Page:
It's true that most houses were viewed for just a second from the porch. The exception was the houses of our friends. We spent lots of time in our friends homes and we were being taught lessons, about what rooms were for, about where we could go, and about what we could do.
My own home was decorated in a mix of hand me down furniture and store bought couches. The basic motif was "colonial". At least that's what my mom said it was. Lack of money meant some pieces of furniture were periodically repainted to fit some new color scheme my mom came up with. Some chairs were periodically reupholstered. Once in a while a new couch or chair came to the house from Sears or the furniture store. Once in a while. Not often. It was always a sensible piece. And it was "colonial".
My friend Terry Fleming's house was the exact opposite of ours. One of the few contemporary homes in our neighborhood it boasted fireplaces and a finished basement. The look was "modern". Probably Danish modern but I'm just guessing. There was a kidney shaped table made from weird wood. There were thick odd carpets. There were glasses in the cabinets with racy sayings on them and skimpily clad girls. Downstairs in the basement there was a slot machine that worked.
A slot machine! In Wenonah! You couldn't do anything bad in Wenonah but in the Flemings you could gamble. Sadly you couldn't keep your winnings but then you didn't have to use your own money either.
The basement had wood panelling as did the kitchen and small first living room. Everyone in the Fleming house slept late. Mick and I were up at 6am and banging on Terry's door at 7:30am. Mrs. Fleming would open the screen door and stare at us as though we were martians. Terry was asleep and that's where we should be. Boom. The door would shut and we would meander out to figure out what to do till 10am when Terry woke up.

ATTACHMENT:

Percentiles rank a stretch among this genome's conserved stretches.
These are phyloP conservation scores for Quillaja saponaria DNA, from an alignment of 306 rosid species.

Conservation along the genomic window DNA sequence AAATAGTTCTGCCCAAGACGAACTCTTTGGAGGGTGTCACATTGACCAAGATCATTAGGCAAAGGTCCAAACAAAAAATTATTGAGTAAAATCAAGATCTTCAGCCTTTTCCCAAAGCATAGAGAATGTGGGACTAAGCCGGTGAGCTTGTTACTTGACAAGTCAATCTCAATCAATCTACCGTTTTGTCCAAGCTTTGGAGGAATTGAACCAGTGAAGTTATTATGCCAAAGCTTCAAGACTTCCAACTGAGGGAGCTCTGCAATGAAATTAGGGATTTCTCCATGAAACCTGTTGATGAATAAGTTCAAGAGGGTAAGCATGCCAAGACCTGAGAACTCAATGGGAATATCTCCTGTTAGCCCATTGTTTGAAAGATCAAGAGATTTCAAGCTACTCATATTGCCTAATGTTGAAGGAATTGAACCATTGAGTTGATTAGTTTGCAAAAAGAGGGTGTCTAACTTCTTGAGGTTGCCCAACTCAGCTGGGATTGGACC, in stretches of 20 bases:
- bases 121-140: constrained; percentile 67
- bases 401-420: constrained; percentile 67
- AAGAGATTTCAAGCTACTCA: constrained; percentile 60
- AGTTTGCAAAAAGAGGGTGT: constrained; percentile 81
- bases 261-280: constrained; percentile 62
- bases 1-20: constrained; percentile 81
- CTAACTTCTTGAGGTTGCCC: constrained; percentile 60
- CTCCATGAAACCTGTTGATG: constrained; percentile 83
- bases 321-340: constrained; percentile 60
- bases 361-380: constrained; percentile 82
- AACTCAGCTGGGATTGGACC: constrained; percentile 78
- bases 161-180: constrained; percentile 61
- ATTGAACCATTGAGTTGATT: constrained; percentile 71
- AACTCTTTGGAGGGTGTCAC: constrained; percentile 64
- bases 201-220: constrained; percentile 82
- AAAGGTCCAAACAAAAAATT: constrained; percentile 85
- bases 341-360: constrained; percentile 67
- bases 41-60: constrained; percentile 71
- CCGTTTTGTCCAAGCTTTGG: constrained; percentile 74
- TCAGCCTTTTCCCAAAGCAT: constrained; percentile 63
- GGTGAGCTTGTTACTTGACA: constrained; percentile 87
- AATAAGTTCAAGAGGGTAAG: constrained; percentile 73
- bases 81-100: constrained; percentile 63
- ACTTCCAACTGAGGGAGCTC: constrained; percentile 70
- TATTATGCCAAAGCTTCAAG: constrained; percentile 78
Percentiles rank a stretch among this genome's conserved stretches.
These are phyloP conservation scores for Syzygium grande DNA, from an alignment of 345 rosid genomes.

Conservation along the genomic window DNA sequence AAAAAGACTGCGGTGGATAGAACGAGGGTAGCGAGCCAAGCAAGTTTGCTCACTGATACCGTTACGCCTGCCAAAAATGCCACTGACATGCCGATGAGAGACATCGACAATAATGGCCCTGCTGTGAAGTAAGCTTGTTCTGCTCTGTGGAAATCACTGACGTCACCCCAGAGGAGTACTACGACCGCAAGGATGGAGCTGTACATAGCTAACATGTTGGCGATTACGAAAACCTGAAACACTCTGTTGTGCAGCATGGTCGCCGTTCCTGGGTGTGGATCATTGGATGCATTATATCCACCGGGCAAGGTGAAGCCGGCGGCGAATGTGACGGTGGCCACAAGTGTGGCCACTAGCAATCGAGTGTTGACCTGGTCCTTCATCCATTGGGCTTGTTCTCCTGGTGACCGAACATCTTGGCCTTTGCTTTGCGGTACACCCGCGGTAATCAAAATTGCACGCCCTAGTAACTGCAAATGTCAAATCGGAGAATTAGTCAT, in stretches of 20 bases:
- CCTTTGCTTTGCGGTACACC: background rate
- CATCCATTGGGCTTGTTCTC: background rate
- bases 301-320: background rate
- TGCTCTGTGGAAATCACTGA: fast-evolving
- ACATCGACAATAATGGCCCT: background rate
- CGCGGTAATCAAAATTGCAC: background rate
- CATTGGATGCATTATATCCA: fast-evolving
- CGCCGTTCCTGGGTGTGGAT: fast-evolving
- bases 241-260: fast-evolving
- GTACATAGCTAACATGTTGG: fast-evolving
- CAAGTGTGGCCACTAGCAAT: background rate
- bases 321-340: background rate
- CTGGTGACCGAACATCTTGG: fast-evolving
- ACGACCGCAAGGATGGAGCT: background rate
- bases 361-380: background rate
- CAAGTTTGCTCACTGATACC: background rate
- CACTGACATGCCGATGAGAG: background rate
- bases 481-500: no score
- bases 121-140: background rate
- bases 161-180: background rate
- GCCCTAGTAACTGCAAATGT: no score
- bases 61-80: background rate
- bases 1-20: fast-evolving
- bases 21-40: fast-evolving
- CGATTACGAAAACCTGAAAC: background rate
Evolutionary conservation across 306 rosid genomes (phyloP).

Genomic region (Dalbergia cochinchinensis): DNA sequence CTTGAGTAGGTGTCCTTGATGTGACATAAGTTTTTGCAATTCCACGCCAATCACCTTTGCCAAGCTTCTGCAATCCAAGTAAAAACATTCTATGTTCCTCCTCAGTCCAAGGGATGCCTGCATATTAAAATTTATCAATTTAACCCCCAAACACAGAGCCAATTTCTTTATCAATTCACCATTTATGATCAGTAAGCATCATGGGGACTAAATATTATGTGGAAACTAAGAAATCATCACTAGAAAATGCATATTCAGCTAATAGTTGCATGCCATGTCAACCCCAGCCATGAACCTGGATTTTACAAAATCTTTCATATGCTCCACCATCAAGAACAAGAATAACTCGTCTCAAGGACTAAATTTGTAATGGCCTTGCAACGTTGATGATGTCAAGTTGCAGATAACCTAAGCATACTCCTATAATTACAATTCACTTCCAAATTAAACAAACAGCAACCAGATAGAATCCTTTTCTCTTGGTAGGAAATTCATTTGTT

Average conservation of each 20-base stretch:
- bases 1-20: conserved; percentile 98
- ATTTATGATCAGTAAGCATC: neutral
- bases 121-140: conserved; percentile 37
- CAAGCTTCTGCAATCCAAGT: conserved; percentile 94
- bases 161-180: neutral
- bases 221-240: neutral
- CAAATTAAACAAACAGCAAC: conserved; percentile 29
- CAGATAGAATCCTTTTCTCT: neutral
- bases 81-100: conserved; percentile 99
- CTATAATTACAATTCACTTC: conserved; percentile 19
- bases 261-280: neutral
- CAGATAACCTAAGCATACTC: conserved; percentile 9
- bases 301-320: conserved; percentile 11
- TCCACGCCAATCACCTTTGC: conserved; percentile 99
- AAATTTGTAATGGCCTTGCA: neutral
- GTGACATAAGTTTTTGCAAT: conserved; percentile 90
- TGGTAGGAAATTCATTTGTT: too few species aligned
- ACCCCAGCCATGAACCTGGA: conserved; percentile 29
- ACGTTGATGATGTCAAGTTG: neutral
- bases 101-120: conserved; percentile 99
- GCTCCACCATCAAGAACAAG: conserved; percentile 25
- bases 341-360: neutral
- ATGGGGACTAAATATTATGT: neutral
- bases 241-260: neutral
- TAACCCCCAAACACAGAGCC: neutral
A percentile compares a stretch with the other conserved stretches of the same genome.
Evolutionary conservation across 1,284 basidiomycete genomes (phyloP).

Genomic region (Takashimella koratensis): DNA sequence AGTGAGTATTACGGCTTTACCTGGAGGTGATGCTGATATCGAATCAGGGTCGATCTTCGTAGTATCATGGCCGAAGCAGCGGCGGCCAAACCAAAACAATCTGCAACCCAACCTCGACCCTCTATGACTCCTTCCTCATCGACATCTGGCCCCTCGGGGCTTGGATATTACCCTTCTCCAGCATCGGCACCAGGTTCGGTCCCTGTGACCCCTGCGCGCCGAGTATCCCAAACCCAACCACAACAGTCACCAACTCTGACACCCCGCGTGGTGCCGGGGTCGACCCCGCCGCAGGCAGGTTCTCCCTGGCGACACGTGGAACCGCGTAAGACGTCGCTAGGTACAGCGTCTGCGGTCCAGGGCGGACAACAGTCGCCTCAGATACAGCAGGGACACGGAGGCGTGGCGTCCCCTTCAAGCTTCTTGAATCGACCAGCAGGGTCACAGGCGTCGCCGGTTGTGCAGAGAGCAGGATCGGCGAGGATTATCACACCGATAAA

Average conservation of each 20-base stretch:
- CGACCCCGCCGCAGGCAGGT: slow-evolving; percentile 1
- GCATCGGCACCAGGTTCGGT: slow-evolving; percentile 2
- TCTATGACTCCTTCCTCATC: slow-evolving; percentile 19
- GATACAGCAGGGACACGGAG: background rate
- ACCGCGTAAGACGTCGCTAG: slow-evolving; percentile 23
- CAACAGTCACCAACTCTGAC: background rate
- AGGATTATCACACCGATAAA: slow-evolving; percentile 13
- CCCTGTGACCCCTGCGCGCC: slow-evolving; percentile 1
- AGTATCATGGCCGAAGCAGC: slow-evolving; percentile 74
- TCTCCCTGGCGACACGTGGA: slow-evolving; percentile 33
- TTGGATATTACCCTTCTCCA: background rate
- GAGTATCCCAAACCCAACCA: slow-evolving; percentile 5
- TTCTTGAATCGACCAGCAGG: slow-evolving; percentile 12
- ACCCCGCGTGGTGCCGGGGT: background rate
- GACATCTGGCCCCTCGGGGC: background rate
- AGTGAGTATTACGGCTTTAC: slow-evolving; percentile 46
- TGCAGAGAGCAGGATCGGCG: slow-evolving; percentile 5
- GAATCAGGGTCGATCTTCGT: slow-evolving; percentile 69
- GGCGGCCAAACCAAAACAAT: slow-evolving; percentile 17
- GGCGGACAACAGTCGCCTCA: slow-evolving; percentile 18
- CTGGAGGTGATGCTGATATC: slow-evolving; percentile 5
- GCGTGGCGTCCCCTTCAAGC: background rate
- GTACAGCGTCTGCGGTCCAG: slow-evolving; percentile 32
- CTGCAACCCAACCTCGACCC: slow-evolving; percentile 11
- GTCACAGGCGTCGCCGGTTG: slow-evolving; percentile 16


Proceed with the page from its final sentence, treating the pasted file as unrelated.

Mrs Fleming was fascinating to me. The house was filled with the smell of her Toni hair treatments. She was a tall, loud, brassy Irish woman. Big hearted and filled with noise. The exact opposite of my house. Years later I met her sister. She had sung with the Dorsey brothers in the forties and was married to a NY stockbroker. Their son was "damaged" in Nam and spent his days flying a biplane. Their daughter worked at MOMA.
The Flemings went to clubs. The Latin Quarter. Philly. They drank and laughed. They were like grown ups on TV.
Mick and I would go back to our colonial home and bumble around with our soldiers or read some comics then back to Terry's and the slots. It was like going from Christmas in Connecticutt to Viva Las Vegas every day.